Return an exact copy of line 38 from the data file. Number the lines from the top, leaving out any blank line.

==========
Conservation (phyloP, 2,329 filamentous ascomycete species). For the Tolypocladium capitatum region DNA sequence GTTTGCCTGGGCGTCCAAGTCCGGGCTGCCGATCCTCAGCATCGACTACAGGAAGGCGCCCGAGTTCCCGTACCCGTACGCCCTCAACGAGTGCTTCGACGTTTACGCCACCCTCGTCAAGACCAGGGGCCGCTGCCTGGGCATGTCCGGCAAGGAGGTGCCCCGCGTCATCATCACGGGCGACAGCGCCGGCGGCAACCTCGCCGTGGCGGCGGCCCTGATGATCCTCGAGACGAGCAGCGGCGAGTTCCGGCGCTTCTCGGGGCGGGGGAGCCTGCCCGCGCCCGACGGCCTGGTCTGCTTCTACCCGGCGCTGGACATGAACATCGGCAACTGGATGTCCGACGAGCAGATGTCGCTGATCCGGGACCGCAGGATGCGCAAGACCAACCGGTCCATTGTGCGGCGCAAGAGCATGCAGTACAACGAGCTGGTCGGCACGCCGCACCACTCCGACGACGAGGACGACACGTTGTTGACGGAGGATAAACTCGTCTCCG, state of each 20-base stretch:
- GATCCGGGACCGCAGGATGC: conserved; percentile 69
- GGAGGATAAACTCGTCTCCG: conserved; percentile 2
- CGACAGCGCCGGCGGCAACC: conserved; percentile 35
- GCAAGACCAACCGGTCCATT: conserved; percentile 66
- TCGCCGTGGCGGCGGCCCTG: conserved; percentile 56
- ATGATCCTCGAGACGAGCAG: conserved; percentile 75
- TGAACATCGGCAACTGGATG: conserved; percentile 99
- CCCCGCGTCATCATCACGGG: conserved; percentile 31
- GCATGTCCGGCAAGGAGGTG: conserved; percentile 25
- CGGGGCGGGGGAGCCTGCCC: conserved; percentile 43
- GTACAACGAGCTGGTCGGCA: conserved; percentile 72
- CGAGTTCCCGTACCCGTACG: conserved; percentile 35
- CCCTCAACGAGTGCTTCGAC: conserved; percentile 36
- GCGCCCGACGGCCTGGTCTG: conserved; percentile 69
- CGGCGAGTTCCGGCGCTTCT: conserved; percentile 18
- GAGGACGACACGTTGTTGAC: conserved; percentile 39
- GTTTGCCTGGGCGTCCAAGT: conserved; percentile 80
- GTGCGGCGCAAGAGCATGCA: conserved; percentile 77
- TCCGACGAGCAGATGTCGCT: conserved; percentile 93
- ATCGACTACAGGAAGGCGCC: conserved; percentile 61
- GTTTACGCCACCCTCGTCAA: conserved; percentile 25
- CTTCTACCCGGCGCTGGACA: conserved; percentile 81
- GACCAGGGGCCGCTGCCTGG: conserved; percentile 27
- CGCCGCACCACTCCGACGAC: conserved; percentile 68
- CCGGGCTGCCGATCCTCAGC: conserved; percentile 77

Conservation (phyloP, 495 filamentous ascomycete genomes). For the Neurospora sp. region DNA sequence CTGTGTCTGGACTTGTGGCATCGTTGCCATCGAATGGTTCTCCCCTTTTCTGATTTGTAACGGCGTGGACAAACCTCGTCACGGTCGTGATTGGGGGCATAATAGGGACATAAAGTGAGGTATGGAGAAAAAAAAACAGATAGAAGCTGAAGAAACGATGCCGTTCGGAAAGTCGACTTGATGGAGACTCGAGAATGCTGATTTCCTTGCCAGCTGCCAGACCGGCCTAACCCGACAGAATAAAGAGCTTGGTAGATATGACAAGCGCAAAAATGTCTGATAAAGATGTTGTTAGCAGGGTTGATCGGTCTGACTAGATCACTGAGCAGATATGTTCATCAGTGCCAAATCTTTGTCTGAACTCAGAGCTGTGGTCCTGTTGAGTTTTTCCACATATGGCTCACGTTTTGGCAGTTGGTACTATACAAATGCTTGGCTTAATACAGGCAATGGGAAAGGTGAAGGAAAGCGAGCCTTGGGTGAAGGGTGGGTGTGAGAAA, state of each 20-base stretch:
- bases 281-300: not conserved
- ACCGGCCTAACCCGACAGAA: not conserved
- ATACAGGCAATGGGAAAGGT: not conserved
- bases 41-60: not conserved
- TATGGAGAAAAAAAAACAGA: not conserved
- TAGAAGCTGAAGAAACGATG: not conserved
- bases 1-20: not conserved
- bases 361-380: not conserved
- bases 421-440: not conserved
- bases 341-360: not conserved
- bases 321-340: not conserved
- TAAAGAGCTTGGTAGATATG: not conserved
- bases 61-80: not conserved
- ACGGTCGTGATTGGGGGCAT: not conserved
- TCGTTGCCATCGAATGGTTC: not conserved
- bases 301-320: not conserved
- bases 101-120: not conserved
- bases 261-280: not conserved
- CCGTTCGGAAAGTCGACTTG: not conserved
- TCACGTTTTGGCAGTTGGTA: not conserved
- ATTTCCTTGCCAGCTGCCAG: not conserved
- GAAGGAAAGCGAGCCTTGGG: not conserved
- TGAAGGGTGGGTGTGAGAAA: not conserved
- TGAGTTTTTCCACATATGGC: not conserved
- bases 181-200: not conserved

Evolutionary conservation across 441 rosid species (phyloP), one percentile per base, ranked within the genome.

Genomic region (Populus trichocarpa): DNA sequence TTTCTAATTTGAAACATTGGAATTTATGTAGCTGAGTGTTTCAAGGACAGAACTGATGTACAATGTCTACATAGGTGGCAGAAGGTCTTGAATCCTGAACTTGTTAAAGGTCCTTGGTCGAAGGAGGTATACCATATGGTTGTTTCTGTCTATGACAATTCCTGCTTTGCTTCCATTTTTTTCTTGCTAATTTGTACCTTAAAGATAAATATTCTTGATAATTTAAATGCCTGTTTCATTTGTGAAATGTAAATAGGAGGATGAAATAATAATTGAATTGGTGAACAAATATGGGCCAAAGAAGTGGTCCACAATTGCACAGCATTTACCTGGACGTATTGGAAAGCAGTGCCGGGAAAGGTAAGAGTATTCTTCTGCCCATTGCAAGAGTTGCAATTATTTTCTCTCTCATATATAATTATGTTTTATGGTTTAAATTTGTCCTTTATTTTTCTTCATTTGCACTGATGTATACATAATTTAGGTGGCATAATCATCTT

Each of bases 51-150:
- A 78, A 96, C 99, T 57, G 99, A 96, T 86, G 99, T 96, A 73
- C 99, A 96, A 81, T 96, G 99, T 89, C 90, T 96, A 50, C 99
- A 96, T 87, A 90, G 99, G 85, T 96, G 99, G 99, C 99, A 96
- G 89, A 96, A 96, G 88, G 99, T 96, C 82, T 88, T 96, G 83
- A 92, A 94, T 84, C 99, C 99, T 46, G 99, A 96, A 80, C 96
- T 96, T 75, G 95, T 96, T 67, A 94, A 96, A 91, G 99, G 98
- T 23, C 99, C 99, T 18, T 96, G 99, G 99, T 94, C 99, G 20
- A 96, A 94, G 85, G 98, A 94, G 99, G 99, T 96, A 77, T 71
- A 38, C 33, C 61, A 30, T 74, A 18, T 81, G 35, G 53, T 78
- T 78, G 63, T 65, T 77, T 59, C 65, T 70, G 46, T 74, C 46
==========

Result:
- bases 321-340: not conserved